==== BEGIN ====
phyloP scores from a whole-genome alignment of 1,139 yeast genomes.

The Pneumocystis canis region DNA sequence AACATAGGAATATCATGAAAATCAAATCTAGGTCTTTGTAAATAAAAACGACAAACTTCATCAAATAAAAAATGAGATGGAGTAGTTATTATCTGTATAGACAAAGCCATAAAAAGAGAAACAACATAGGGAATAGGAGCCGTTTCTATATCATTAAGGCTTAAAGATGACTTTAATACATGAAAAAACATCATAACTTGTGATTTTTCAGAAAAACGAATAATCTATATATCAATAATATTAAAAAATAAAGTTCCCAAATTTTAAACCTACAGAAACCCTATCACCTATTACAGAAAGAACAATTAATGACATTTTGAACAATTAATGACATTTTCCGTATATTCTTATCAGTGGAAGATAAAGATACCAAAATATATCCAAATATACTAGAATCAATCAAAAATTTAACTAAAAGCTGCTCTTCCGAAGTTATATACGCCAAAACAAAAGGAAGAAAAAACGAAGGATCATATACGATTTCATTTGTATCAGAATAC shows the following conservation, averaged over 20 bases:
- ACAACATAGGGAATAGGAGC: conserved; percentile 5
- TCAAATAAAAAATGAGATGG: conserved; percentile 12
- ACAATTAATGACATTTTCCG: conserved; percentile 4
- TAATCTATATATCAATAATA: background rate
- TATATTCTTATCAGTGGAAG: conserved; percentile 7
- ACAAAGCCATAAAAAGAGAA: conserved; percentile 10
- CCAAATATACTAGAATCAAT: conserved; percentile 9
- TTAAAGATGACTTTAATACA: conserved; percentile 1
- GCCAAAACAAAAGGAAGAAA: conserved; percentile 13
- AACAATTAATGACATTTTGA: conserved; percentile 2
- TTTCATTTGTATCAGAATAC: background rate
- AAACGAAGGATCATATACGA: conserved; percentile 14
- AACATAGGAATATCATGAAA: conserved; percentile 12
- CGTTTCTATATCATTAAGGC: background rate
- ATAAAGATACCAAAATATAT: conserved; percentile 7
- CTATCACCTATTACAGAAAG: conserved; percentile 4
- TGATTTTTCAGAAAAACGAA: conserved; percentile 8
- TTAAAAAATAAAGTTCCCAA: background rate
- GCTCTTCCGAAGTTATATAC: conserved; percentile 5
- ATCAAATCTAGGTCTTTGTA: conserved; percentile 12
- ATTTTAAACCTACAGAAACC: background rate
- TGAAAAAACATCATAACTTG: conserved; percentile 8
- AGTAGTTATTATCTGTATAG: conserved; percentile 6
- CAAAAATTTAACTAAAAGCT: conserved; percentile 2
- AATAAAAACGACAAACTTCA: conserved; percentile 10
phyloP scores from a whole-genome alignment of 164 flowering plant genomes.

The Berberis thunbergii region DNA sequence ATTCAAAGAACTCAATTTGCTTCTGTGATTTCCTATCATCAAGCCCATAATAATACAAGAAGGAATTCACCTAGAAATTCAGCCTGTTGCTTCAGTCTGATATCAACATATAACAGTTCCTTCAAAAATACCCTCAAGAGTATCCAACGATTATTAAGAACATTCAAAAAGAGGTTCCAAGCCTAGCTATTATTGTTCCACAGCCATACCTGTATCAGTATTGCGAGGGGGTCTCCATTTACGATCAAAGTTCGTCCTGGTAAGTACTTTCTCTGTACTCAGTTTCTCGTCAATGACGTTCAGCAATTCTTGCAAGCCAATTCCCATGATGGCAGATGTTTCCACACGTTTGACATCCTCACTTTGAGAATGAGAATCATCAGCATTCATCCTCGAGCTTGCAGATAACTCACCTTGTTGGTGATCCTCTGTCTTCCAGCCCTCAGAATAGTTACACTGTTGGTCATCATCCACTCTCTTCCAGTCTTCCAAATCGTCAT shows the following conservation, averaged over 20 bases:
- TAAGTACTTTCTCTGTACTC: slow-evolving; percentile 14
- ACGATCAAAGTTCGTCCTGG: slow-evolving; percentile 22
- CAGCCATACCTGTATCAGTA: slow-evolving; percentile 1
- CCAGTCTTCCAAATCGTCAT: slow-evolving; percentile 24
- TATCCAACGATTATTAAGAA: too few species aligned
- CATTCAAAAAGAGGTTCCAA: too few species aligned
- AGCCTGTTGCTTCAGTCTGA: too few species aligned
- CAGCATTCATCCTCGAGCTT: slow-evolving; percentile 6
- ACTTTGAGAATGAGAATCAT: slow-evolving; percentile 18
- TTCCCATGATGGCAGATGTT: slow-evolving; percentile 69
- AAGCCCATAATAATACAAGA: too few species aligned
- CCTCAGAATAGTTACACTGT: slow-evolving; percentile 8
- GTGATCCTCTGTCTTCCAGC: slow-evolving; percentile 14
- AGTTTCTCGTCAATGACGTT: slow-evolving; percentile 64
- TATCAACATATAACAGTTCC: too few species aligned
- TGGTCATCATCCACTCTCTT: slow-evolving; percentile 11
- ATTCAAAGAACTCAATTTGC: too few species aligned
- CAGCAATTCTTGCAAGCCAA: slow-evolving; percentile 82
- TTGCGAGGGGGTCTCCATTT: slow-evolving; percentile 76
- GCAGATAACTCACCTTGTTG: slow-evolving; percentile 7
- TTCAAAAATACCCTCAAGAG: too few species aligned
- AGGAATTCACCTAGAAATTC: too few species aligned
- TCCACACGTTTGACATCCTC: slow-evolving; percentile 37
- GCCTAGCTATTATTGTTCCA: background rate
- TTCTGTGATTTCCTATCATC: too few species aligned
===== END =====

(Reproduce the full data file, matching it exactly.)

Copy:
phyloP scores from a whole-genome alignment of 1,139 yeast genomes.

The Pneumocystis canis region DNA sequence AACATAGGAATATCATGAAAATCAAATCTAGGTCTTTGTAAATAAAAACGACAAACTTCATCAAATAAAAAATGAGATGGAGTAGTTATTATCTGTATAGACAAAGCCATAAAAAGAGAAACAACATAGGGAATAGGAGCCGTTTCTATATCATTAAGGCTTAAAGATGACTTTAATACATGAAAAAACATCATAACTTGTGATTTTTCAGAAAAACGAATAATCTATATATCAATAATATTAAAAAATAAAGTTCCCAAATTTTAAACCTACAGAAACCCTATCACCTATTACAGAAAGAACAATTAATGACATTTTGAACAATTAATGACATTTTCCGTATATTCTTATCAGTGGAAGATAAAGATACCAAAATATATCCAAATATACTAGAATCAATCAAAAATTTAACTAAAAGCTGCTCTTCCGAAGTTATATACGCCAAAACAAAAGGAAGAAAAAACGAAGGATCATATACGATTTCATTTGTATCAGAATAC shows the following conservation, averaged over 20 bases:
- ACAACATAGGGAATAGGAGC: conserved; percentile 5
- TCAAATAAAAAATGAGATGG: conserved; percentile 12
- ACAATTAATGACATTTTCCG: conserved; percentile 4
- TAATCTATATATCAATAATA: background rate
- TATATTCTTATCAGTGGAAG: conserved; percentile 7
- ACAAAGCCATAAAAAGAGAA: conserved; percentile 10
- CCAAATATACTAGAATCAAT: conserved; percentile 9
- TTAAAGATGACTTTAATACA: conserved; percentile 1
- GCCAAAACAAAAGGAAGAAA: conserved; percentile 13
- AACAATTAATGACATTTTGA: conserved; percentile 2
- TTTCATTTGTATCAGAATAC: background rate
- AAACGAAGGATCATATACGA: conserved; percentile 14
- AACATAGGAATATCATGAAA: conserved; percentile 12
- CGTTTCTATATCATTAAGGC: background rate
- ATAAAGATACCAAAATATAT: conserved; percentile 7
- CTATCACCTATTACAGAAAG: conserved; percentile 4
- TGATTTTTCAGAAAAACGAA: conserved; percentile 8
- TTAAAAAATAAAGTTCCCAA: background rate
- GCTCTTCCGAAGTTATATAC: conserved; percentile 5
- ATCAAATCTAGGTCTTTGTA: conserved; percentile 12
- ATTTTAAACCTACAGAAACC: background rate
- TGAAAAAACATCATAACTTG: conserved; percentile 8
- AGTAGTTATTATCTGTATAG: conserved; percentile 6
- CAAAAATTTAACTAAAAGCT: conserved; percentile 2
- AATAAAAACGACAAACTTCA: conserved; percentile 10
phyloP scores from a whole-genome alignment of 164 flowering plant genomes.

The Berberis thunbergii region DNA sequence ATTCAAAGAACTCAATTTGCTTCTGTGATTTCCTATCATCAAGCCCATAATAATACAAGAAGGAATTCACCTAGAAATTCAGCCTGTTGCTTCAGTCTGATATCAACATATAACAGTTCCTTCAAAAATACCCTCAAGAGTATCCAACGATTATTAAGAACATTCAAAAAGAGGTTCCAAGCCTAGCTATTATTGTTCCACAGCCATACCTGTATCAGTATTGCGAGGGGGTCTCCATTTACGATCAAAGTTCGTCCTGGTAAGTACTTTCTCTGTACTCAGTTTCTCGTCAATGACGTTCAGCAATTCTTGCAAGCCAATTCCCATGATGGCAGATGTTTCCACACGTTTGACATCCTCACTTTGAGAATGAGAATCATCAGCATTCATCCTCGAGCTTGCAGATAACTCACCTTGTTGGTGATCCTCTGTCTTCCAGCCCTCAGAATAGTTACACTGTTGGTCATCATCCACTCTCTTCCAGTCTTCCAAATCGTCAT shows the following conservation, averaged over 20 bases:
- TAAGTACTTTCTCTGTACTC: slow-evolving; percentile 14
- ACGATCAAAGTTCGTCCTGG: slow-evolving; percentile 22
- CAGCCATACCTGTATCAGTA: slow-evolving; percentile 1
- CCAGTCTTCCAAATCGTCAT: slow-evolving; percentile 24
- TATCCAACGATTATTAAGAA: too few species aligned
- CATTCAAAAAGAGGTTCCAA: too few species aligned
- AGCCTGTTGCTTCAGTCTGA: too few species aligned
- CAGCATTCATCCTCGAGCTT: slow-evolving; percentile 6
- ACTTTGAGAATGAGAATCAT: slow-evolving; percentile 18
- TTCCCATGATGGCAGATGTT: slow-evolving; percentile 69
- AAGCCCATAATAATACAAGA: too few species aligned
- CCTCAGAATAGTTACACTGT: slow-evolving; percentile 8
- GTGATCCTCTGTCTTCCAGC: slow-evolving; percentile 14
- AGTTTCTCGTCAATGACGTT: slow-evolving; percentile 64
- TATCAACATATAACAGTTCC: too few species aligned
- TGGTCATCATCCACTCTCTT: slow-evolving; percentile 11
- ATTCAAAGAACTCAATTTGC: too few species aligned
- CAGCAATTCTTGCAAGCCAA: slow-evolving; percentile 82
- TTGCGAGGGGGTCTCCATTT: slow-evolving; percentile 76
- GCAGATAACTCACCTTGTTG: slow-evolving; percentile 7
- TTCAAAAATACCCTCAAGAG: too few species aligned
- AGGAATTCACCTAGAAATTC: too few species aligned
- TCCACACGTTTGACATCCTC: slow-evolving; percentile 37
- GCCTAGCTATTATTGTTCCA: background rate
- TTCTGTGATTTCCTATCATC: too few species aligned